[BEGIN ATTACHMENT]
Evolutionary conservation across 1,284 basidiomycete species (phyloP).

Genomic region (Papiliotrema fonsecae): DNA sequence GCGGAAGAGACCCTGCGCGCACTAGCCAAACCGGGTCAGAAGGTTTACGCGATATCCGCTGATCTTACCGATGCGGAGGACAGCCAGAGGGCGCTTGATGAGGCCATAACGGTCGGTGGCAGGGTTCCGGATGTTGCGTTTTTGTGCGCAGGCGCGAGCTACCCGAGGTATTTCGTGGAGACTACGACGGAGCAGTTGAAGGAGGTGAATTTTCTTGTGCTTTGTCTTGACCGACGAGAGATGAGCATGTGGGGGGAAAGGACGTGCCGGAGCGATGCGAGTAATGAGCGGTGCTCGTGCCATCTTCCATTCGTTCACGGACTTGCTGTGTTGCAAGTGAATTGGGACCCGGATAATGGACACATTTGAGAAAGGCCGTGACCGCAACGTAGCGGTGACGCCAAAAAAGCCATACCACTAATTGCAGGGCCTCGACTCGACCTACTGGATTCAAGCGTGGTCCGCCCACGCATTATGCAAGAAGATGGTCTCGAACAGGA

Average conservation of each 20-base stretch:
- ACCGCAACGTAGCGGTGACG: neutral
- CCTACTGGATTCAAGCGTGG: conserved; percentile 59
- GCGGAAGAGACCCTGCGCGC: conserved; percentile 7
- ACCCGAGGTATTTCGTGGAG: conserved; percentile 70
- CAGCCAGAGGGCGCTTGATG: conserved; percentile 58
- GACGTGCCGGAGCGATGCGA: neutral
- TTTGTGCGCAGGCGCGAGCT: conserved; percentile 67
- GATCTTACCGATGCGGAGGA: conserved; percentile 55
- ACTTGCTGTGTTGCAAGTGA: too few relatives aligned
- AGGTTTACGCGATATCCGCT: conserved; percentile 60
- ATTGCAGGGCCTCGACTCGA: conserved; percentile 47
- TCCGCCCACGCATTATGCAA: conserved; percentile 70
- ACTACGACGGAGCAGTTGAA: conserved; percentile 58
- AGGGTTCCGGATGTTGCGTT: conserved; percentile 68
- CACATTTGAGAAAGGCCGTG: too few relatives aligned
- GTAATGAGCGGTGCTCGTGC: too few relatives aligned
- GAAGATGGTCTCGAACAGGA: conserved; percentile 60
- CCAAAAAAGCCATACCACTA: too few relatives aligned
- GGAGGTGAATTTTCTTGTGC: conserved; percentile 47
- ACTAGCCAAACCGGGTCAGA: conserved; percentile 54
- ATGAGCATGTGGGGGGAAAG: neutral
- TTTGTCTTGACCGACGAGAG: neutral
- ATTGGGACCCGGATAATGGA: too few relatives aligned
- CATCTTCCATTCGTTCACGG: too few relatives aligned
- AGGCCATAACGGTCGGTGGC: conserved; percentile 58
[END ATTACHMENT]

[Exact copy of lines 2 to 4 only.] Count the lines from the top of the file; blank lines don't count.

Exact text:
Genomic region (Papiliotrema fonsecae): DNA sequence GCGGAAGAGACCCTGCGCGCACTAGCCAAACCGGGTCAGAAGGTTTACGCGATATCCGCTGATCTTACCGATGCGGAGGACAGCCAGAGGGCGCTTGATGAGGCCATAACGGTCGGTGGCAGGGTTCCGGATGTTGCGTTTTTGTGCGCAGGCGCGAGCTACCCGAGGTATTTCGTGGAGACTACGACGGAGCAGTTGAAGGAGGTGAATTTTCTTGTGCTTTGTCTTGACCGACGAGAGATGAGCATGTGGGGGGAAAGGACGTGCCGGAGCGATGCGAGTAATGAGCGGTGCTCGTGCCATCTTCCATTCGTTCACGGACTTGCTGTGTTGCAAGTGAATTGGGACCCGGATAATGGACACATTTGAGAAAGGCCGTGACCGCAACGTAGCGGTGACGCCAAAAAAGCCATACCACTAATTGCAGGGCCTCGACTCGACCTACTGGATTCAAGCGTGGTCCGCCCACGCATTATGCAAGAAGATGGTCTCGAACAGGA

Average conservation of each 20-base stretch:
- ACCGCAACGTAGCGGTGACG: neutral